The Demand Curve
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The Demand Curve
If you ask a taxi driver what he thinks economics is all about, the answer is invariably: "...it's all about supply and demand, guv'." And of course, there is the old joke: "teach a parrot to say supply and demand and you've got an economist!" Obviously there is a lot more to the subject than just supply and demand, but there is an element of truth in the layman's view. Much of what you learn at A' level involves an application of the basic laws of supply and demand that appear in these first few Learn-Its.
Before we look at the basic demand curve, it is important to understand that economists only recognise demand when it is effective demand. This means demand that is backed up with a willingness and ability to pay. I should think that many of you reading this page would demand a Ferrari, but let's face it, it's not really effective demand, is it!
Now we will look at the theory of demand. At higher prices, a lower quantity will be demanded than at lower prices, ceteris paribus. At lower prices, a higher quantity will be demanded than at higher prices, ceteris paribus. Basically, when the price is high demand is low and vice versa. Ceteris paribus means 'all other things being equal'. It is very important that you state this condition when using demand curves. I will explain why under "determinants of demand". First, let's have a look at the normal downward-sloping demand curve:
Note that I've drawn it as a curve, which is probably a little more realistic. Many of you will use straight-line demand curves in the exam. This is perfectly OK, remember that these diagrams are only sketches that you are using to help you analyse a situation. Anyway, as you can see in the diagram above, the demand for CDs is fairly low at the relatively high price of fifteen pounds, but at the bargain price of five pounds demand is much higher.
It is fairly obvious so far that the price of a good is a pretty strong determinant of its demand, but there are many other things that will affect demand too.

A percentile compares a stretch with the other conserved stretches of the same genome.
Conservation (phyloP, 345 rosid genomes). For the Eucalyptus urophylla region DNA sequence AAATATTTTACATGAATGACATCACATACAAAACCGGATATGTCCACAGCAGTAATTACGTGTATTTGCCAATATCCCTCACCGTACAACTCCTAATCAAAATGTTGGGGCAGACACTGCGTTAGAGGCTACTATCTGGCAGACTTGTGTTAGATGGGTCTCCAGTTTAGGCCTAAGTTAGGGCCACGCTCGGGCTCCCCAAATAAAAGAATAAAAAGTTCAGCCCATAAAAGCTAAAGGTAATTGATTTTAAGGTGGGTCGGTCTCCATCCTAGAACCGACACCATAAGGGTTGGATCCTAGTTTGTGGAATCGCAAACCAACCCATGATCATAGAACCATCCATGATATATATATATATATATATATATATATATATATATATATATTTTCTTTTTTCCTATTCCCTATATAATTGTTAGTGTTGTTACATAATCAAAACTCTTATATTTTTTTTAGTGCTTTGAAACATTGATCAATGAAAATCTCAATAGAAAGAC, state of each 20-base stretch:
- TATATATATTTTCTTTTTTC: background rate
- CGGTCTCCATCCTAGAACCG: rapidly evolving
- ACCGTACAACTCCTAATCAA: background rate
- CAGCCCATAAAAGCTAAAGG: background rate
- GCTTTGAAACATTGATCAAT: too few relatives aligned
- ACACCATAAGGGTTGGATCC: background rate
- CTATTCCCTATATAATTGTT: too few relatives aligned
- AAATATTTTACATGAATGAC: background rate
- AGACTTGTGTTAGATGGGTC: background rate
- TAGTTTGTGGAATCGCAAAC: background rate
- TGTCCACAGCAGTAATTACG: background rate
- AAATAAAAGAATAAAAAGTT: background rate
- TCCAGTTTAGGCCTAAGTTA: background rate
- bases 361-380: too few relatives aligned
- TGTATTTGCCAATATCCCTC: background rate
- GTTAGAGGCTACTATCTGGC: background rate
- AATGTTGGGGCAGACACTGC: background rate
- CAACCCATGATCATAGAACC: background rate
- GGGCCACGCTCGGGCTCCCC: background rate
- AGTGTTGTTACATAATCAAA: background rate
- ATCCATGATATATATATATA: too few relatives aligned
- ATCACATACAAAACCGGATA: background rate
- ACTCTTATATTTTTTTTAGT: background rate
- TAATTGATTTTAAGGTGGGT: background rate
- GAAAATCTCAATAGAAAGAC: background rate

- Real income. If one's real income rose (real means 'allowing for inflation'), one should be able to afford more CDs.
- The price of other goods. If the price of CD players rose then one would expect demand for CD players to fall, and so would the demand for CDs. These goods are complements. If the prices of rock concerts rose then one would expect the demand for these concerts to fall. Perhaps those who decided against the concert might buy a CD instead. These goods are substitutes.
- Tastes and preferences. A slightly obscure but very important determinant. As you get older, you may lose interest in the repetitive music currently in the charts and try some original sounds from the 60s, 70s or 80s. Changing preferences will affect your demand for a product regardless of its price.
- Expectations of future prices. If you think that the price for CDs is likely to fall in the near future, perhaps because of reduced production costs or competition from the US, you may delay some purchases which will reduce demand in the current time period. Alternatively, you may feel that CD prices are likely to rise in the near future, perhaps due to the lack of competition in the retail market, so you may increase your demand in the current time period.
- Advertising. Although many of you probably doubt the effectiveness of some of the appalling adverts on the TV, one assumes that these companies would not spend fortunes on these adverts if they did not expect to see a significant rise in demand for the product in question (Virgin and Our Price are always trying to sell you CDs via the TV.)